Take a Hike

Although it took a herculean effort to build the foot (and mule) paths that lead from the rim to the floor of Grand Canyon, relatively few travelers (estimated at only about one percent) take advantage of those trails. The result? Hiking beneath the rim is a near-certain way to escape the crowded world above. Even better, with every step you take you see the views around you change. Trails wrap around the curves of the canyon and then around corners and then lead to overlooks accessible only to those who make the effort to reach them.

A hike into the canyon is the great escape.

Hop on the Bus, Gus

Just because everyone else congregates at the Historic Village doesn’t mean you have to. Step aboard a shuttle bus and eight miles later you’ll arrive at the westernmost reach of the Rim Trail, an overlook at Hermit’s Rest. The view of the canyon here is as delightful as architect Mary J. Colter’s 1914 creation: a home designed for a fictional hermit, complete with a domed room, a large fireplace, and a few chairs and tables added as accents.

At the far eastern end of the park at Desert View, Colter designed the Watchtower, one of the canyon’s iconic landmarks. Decorative accents and artwork within the tower provide photo opps on par with those you’ll find of the canyon just a few yards away. One of the most remote locations in the park (it’s about 25 miles from the Historic Village), it’s less trafficked than other areas, but reveals some of the most extraordinary perspectives in the park. A small restaurant only adds to the appeal of this destination.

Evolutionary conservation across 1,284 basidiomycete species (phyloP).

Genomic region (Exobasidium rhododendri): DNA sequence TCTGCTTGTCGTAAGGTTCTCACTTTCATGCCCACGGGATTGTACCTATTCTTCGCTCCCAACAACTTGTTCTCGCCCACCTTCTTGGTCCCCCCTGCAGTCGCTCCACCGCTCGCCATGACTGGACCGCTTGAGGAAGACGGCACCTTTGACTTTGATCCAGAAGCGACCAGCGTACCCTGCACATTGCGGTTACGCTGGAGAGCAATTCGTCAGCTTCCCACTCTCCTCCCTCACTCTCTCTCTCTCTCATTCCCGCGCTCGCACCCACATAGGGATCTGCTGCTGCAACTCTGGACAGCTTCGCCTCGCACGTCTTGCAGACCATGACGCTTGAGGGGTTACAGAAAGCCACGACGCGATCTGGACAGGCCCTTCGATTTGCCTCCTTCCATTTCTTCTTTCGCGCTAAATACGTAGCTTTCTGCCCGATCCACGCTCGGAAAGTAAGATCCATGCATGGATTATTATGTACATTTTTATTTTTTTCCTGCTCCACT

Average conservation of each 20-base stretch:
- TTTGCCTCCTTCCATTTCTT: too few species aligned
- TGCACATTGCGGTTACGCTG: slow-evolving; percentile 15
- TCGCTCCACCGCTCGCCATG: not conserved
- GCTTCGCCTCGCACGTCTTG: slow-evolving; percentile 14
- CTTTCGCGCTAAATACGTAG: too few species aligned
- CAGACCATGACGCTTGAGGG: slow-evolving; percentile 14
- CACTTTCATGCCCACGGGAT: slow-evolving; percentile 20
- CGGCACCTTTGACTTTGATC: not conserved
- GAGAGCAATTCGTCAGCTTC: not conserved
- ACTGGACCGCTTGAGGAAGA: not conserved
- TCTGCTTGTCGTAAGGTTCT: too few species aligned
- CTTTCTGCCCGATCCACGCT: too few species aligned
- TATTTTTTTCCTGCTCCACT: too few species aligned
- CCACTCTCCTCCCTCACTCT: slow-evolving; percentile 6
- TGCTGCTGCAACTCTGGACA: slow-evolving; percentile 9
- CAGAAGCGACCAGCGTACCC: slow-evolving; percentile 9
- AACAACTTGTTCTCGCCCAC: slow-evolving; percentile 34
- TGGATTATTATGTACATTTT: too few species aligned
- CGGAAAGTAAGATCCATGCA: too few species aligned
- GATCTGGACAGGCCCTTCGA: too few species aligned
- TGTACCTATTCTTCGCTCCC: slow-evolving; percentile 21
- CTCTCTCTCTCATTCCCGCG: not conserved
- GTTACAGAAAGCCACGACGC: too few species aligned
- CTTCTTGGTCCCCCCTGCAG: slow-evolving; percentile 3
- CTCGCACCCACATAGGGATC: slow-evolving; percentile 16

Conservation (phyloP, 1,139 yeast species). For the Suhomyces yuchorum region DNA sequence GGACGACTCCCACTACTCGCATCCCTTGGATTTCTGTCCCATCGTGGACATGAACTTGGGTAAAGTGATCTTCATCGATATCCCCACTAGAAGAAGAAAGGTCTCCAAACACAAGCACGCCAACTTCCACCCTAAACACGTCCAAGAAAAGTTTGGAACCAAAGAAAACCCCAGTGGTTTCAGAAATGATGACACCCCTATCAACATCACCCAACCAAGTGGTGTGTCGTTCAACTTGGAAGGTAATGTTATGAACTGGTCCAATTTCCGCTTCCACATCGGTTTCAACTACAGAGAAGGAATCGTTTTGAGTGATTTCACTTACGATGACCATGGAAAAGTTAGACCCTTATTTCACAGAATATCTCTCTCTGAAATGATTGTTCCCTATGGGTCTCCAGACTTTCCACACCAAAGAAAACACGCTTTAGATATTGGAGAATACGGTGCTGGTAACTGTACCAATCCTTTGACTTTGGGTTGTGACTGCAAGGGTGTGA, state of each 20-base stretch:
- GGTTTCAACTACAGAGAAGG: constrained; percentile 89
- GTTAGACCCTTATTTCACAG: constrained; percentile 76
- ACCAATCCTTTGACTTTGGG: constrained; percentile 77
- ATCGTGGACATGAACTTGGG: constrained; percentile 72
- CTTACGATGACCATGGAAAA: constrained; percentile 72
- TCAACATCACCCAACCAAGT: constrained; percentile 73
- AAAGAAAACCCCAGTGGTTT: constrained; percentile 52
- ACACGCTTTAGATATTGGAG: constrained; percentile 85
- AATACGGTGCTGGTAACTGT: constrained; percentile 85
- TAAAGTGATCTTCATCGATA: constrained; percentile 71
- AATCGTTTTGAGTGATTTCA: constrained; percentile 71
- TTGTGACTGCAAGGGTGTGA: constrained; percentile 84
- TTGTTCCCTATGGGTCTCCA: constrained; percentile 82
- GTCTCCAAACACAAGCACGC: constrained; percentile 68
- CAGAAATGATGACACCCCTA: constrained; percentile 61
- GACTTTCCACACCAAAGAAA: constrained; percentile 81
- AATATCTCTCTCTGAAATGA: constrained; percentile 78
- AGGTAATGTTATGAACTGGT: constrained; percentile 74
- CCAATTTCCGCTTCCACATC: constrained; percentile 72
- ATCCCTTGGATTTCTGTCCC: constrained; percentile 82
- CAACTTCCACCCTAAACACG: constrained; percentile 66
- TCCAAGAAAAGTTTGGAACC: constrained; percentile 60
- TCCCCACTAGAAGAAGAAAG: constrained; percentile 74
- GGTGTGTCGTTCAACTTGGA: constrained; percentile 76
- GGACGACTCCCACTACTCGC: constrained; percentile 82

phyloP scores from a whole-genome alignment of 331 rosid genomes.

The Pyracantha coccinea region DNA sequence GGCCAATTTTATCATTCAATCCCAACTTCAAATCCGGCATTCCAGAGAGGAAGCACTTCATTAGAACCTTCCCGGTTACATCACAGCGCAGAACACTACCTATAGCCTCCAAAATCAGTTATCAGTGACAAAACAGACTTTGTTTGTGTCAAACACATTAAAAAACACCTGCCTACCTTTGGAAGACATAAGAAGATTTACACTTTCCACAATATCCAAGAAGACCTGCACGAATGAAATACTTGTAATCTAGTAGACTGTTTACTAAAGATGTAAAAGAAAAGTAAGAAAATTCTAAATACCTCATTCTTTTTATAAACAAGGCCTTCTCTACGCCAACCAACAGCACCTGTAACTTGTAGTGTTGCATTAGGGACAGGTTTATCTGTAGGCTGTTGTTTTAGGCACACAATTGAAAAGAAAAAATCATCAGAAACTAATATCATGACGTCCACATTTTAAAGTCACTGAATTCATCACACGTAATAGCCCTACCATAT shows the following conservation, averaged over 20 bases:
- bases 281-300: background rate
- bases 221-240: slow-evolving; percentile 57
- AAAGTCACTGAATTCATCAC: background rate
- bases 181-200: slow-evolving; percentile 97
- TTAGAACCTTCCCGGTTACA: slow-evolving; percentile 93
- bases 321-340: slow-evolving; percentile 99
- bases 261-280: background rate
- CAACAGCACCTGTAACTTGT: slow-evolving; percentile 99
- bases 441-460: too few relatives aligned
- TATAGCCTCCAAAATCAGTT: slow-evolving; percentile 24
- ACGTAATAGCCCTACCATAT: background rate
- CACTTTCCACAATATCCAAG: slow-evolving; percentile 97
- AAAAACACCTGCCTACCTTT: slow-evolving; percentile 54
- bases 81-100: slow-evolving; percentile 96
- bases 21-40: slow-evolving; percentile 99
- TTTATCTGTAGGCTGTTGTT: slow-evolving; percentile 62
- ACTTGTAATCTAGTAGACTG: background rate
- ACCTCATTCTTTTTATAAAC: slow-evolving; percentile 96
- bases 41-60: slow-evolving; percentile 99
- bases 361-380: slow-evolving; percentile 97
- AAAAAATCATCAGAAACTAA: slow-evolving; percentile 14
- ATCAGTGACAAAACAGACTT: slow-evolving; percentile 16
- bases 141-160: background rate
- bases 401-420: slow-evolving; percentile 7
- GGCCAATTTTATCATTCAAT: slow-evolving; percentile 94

Dine in Peace

Savvy travelers are familiar with the strategy of avoiding peak dining times: usually before 11 a.m. and after 1:30 p.m. for lunch, and before 6 p.m. or after 8 p.m. for dinner. Being flexible with meal times is one way to avoid throngs.

There are several other ways to have a quieter dining experience. Make reservations as soon as possible to secure a prime time (and a prime seat). If you’d like to dine al fresco, you can always order a “grab and go” meal at a restaurant and find a secluded scenic spot to have a picnic. Finally, you can order a meal at one of Grand Canyon’s food trucks — a recent arrival on the food scene.

How to Explore

There’s no better way to make a grand trip grander than on the historic train to Grand Canyon. Travel over 120 round-trip miles through beautiful northern Arizona while being entertained by historical cowboy characters and strolling musicians. The Grand Canyon Railway has been departing daily from Williams, Ariz., since 1901. Spend a night in Williams next door to the train depot at the AAA Three Diamond Grand Canyon Railway Hotel. Just walking distance from quaint downtown Williams and Route 66, the modern hotel has a grand lobby, indoor pool and hot tub as well as Spenser’s Pub with its handcrafted 19th-century bar. Packages with train travel and overnight stays in Grand Canyon National Park and Williams are available. Visit TheTrain.com for more information.

For more travel experiences to Beautiful Places on Earth™ available from Xanterra Travel Collection and its affiliated properties, visit xanterra.com/explore.